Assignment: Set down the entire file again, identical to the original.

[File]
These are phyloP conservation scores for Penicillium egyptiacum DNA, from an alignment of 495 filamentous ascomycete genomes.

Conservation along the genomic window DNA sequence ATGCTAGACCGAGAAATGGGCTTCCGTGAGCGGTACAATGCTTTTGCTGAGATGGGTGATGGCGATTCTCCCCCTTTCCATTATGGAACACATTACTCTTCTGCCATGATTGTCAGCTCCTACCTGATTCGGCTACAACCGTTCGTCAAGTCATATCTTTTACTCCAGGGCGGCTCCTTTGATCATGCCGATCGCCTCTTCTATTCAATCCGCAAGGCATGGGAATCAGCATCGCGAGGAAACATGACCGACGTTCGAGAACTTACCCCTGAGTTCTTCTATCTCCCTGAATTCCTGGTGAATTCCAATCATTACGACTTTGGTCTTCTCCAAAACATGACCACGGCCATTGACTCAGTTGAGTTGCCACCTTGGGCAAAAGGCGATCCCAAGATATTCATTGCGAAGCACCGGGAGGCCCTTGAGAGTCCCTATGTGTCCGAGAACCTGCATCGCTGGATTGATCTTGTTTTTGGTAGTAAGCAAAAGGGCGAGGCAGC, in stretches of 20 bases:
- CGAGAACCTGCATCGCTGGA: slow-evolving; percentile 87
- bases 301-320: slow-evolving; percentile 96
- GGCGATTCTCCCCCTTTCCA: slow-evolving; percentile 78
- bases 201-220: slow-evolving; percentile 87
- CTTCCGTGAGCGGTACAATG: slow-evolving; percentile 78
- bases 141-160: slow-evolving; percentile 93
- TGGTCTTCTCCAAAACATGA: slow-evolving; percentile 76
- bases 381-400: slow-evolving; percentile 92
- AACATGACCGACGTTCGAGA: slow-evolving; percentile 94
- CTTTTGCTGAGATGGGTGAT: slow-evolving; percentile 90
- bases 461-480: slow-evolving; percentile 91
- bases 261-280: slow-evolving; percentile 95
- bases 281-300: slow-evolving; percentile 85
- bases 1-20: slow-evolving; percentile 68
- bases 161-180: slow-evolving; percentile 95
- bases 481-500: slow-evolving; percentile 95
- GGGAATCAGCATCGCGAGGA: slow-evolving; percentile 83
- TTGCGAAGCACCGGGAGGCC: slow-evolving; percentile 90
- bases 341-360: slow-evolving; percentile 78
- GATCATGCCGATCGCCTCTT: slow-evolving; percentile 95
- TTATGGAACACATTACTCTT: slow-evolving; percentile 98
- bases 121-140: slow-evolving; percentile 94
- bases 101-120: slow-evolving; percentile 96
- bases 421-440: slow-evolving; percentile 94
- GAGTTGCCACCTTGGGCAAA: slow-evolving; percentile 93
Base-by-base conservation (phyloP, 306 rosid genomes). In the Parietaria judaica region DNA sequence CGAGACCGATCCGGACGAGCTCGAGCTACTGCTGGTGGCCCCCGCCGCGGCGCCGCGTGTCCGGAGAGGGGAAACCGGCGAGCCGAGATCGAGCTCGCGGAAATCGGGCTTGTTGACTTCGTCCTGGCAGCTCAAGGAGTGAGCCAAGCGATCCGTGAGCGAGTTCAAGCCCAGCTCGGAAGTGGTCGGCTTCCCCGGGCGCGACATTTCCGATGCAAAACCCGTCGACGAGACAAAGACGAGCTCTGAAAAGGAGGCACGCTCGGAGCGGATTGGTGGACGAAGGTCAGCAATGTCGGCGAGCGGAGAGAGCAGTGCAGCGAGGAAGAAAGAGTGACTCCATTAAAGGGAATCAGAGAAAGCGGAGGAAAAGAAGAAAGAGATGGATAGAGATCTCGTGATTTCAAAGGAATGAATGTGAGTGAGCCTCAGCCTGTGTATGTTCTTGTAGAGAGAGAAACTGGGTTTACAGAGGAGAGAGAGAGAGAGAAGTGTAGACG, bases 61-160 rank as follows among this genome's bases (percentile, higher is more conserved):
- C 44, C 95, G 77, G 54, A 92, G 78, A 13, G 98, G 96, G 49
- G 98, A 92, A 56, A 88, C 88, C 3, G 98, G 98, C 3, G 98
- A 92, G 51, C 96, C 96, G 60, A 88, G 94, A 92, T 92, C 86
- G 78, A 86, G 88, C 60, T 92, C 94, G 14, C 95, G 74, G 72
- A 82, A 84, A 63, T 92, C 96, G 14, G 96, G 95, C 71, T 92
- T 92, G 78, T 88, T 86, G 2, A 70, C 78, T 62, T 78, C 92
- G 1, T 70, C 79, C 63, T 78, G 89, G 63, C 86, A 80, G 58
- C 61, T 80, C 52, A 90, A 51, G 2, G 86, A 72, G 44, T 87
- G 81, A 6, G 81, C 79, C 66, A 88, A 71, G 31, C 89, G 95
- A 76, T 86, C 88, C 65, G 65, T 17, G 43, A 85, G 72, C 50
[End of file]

These are phyloP conservation scores for Penicillium egyptiacum DNA, from an alignment of 495 filamentous ascomycete genomes.

Conservation along the genomic window DNA sequence ATGCTAGACCGAGAAATGGGCTTCCGTGAGCGGTACAATGCTTTTGCTGAGATGGGTGATGGCGATTCTCCCCCTTTCCATTATGGAACACATTACTCTTCTGCCATGATTGTCAGCTCCTACCTGATTCGGCTACAACCGTTCGTCAAGTCATATCTTTTACTCCAGGGCGGCTCCTTTGATCATGCCGATCGCCTCTTCTATTCAATCCGCAAGGCATGGGAATCAGCATCGCGAGGAAACATGACCGACGTTCGAGAACTTACCCCTGAGTTCTTCTATCTCCCTGAATTCCTGGTGAATTCCAATCATTACGACTTTGGTCTTCTCCAAAACATGACCACGGCCATTGACTCAGTTGAGTTGCCACCTTGGGCAAAAGGCGATCCCAAGATATTCATTGCGAAGCACCGGGAGGCCCTTGAGAGTCCCTATGTGTCCGAGAACCTGCATCGCTGGATTGATCTTGTTTTTGGTAGTAAGCAAAAGGGCGAGGCAGC, in stretches of 20 bases:
- CGAGAACCTGCATCGCTGGA: slow-evolving; percentile 87
- bases 301-320: slow-evolving; percentile 96
- GGCGATTCTCCCCCTTTCCA: slow-evolving; percentile 78
- bases 201-220: slow-evolving; percentile 87
- CTTCCGTGAGCGGTACAATG: slow-evolving; percentile 78
- bases 141-160: slow-evolving; percentile 93
- TGGTCTTCTCCAAAACATGA: slow-evolving; percentile 76
- bases 381-400: slow-evolving; percentile 92
- AACATGACCGACGTTCGAGA: slow-evolving; percentile 94
- CTTTTGCTGAGATGGGTGAT: slow-evolving; percentile 90
- bases 461-480: slow-evolving; percentile 91
- bases 261-280: slow-evolving; percentile 95
- bases 281-300: slow-evolving; percentile 85
- bases 1-20: slow-evolving; percentile 68
- bases 161-180: slow-evolving; percentile 95
- bases 481-500: slow-evolving; percentile 95
- GGGAATCAGCATCGCGAGGA: slow-evolving; percentile 83
- TTGCGAAGCACCGGGAGGCC: slow-evolving; percentile 90
- bases 341-360: slow-evolving; percentile 78
- GATCATGCCGATCGCCTCTT: slow-evolving; percentile 95
- TTATGGAACACATTACTCTT: slow-evolving; percentile 98
- bases 121-140: slow-evolving; percentile 94
- bases 101-120: slow-evolving; percentile 96
- bases 421-440: slow-evolving; percentile 94
- GAGTTGCCACCTTGGGCAAA: slow-evolving; percentile 93
Base-by-base conservation (phyloP, 306 rosid genomes). In the Parietaria judaica region DNA sequence CGAGACCGATCCGGACGAGCTCGAGCTACTGCTGGTGGCCCCCGCCGCGGCGCCGCGTGTCCGGAGAGGGGAAACCGGCGAGCCGAGATCGAGCTCGCGGAAATCGGGCTTGTTGACTTCGTCCTGGCAGCTCAAGGAGTGAGCCAAGCGATCCGTGAGCGAGTTCAAGCCCAGCTCGGAAGTGGTCGGCTTCCCCGGGCGCGACATTTCCGATGCAAAACCCGTCGACGAGACAAAGACGAGCTCTGAAAAGGAGGCACGCTCGGAGCGGATTGGTGGACGAAGGTCAGCAATGTCGGCGAGCGGAGAGAGCAGTGCAGCGAGGAAGAAAGAGTGACTCCATTAAAGGGAATCAGAGAAAGCGGAGGAAAAGAAGAAAGAGATGGATAGAGATCTCGTGATTTCAAAGGAATGAATGTGAGTGAGCCTCAGCCTGTGTATGTTCTTGTAGAGAGAGAAACTGGGTTTACAGAGGAGAGAGAGAGAGAGAAGTGTAGACG, bases 61-160 rank as follows among this genome's bases (percentile, higher is more conserved):
- C 44, C 95, G 77, G 54, A 92, G 78, A 13, G 98, G 96, G 49
- G 98, A 92, A 56, A 88, C 88, C 3, G 98, G 98, C 3, G 98
- A 92, G 51, C 96, C 96, G 60, A 88, G 94, A 92, T 92, C 86
- G 78, A 86, G 88, C 60, T 92, C 94, G 14, C 95, G 74, G 72
- A 82, A 84, A 63, T 92, C 96, G 14, G 96, G 95, C 71, T 92
- T 92, G 78, T 88, T 86, G 2, A 70, C 78, T 62, T 78, C 92
- G 1, T 70, C 79, C 63, T 78, G 89, G 63, C 86, A 80, G 58
- C 61, T 80, C 52, A 90, A 51, G 2, G 86, A 72, G 44, T 87
- G 81, A 6, G 81, C 79, C 66, A 88, A 71, G 31, C 89, G 95
- A 76, T 86, C 88, C 65, G 65, T 17, G 43, A 85, G 72, C 50